From the lighthouse, it is a short walk to the beach where there are picnic shelters, restrooms, and a concessionaire. The beaches of Hunting Island are nesting grounds for Loggerhead turtles. Around mid-May, Loggerheads come up on the beach, dig a hole, and lay about 100 - 160 eggs each before returning to the sea. At night, Hunting Island personnel comb the beach for new nests and bring the eggs back to a hatching facility, safe from predators. After hatching, they are released to the sea.

The western part of the island contains the salt marshes, which many people believe to be the most beautiful part of the island. The Hunting Island marsh boardwalk extends across the marsh to a small island with a magnificent platform for observing the wildlife. The wildlife and the beautiful sunsets make this a lovely place to come in the evenings.

On the south end of the island, the beach is sandwiched between the ocean and a long inlet lagoon. The lagoon is home to hundreds of birds and other wildlife species--deer, raccoons, blue herons, egrets, pelicans, sand pipers, etc. It is also a great spot to crab or to fish for trout, bass, and puppy drum. The jungle-like setting of the lagoon was the filming site for the battle scenes in "Forrest Gump."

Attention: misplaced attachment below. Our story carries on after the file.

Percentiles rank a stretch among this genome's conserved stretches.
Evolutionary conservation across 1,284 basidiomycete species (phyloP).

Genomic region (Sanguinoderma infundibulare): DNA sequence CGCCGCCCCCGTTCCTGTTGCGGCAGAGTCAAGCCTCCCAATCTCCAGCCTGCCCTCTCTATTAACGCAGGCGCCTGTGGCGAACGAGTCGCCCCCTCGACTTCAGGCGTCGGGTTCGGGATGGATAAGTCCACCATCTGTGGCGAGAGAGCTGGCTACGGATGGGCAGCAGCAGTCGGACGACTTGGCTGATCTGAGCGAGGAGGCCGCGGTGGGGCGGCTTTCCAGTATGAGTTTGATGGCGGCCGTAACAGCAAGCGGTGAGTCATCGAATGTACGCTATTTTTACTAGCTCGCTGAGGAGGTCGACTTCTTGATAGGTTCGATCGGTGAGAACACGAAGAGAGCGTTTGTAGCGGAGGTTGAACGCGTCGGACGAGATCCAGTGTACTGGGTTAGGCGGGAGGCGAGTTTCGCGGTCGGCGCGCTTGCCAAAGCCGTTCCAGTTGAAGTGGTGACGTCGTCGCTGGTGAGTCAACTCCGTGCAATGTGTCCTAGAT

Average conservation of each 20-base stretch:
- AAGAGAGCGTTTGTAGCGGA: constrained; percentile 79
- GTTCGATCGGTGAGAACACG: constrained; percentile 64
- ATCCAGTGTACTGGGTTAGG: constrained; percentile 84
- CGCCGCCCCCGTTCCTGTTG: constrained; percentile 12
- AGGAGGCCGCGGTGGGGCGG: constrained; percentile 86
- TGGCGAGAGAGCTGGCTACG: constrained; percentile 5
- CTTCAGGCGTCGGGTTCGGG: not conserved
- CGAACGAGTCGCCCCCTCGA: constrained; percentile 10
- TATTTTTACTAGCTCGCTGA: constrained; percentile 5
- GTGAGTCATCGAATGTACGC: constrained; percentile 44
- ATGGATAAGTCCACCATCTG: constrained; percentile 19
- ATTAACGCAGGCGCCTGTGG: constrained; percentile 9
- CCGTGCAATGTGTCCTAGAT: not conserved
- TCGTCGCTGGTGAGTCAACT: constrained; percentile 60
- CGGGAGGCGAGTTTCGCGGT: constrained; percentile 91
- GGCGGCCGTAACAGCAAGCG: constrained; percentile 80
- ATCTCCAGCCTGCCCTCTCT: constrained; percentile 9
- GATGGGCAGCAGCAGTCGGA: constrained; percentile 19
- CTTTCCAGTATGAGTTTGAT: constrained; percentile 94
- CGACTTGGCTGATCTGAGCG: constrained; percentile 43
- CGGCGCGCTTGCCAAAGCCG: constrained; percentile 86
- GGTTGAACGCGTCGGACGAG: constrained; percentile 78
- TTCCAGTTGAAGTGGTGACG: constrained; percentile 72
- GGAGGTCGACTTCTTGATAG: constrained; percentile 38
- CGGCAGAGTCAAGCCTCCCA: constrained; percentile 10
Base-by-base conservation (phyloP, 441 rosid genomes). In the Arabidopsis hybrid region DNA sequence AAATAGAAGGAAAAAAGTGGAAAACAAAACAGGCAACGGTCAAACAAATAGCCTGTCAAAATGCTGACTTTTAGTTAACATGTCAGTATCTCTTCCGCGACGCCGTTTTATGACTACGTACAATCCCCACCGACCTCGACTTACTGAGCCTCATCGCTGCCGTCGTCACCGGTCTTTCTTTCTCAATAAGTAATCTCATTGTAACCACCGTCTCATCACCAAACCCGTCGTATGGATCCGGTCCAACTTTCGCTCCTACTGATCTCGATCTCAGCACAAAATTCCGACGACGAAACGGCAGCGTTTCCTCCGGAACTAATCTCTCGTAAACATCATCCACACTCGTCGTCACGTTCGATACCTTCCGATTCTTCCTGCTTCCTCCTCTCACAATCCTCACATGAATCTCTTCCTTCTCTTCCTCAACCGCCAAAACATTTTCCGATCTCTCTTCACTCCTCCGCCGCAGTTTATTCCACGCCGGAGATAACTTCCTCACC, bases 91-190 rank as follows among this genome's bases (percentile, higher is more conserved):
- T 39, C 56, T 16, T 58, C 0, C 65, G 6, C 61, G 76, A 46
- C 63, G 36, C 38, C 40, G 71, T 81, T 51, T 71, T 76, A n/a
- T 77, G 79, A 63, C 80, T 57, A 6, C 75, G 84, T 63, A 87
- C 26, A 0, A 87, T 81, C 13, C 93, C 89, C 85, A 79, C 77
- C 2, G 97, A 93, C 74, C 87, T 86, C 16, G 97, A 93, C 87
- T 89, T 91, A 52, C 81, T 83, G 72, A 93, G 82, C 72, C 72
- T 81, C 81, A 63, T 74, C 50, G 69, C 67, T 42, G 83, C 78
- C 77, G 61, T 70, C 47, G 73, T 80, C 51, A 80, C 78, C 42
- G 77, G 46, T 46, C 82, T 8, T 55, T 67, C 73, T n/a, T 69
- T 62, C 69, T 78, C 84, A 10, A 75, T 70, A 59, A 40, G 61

Near the lagoon is a 2.3 mile nature trail (good for hiking or biking) that meanders through the maritime forest and along the lagoon.

On the very southern tip of the island is a fishing pier which extends 1,120 feet out into Fripp Inlet. Fishing from the pier is excellent for drum, shark, whiting, trout, and bass. Next to the pier is a Nature Center with exhibits on the local marine life. There are saltwater tanks with live snakes, turtles, and other reptiles.

On the northern tip of the island is a 200-site beachfront campground nestled amidst the palmettos. Each campsite has water and electric.

The island is totally explorable by bike. In addition to the 8 miles of trails, the sand on the beach is hard enough to ride on. From the campground, there is a 1-mile bumpy, dirt trail through a semi-tropical forest to the Visitor Center. From there, a trail continues south along the lagoon and eventually out to the fishing pier.

Hunting Island State Park location map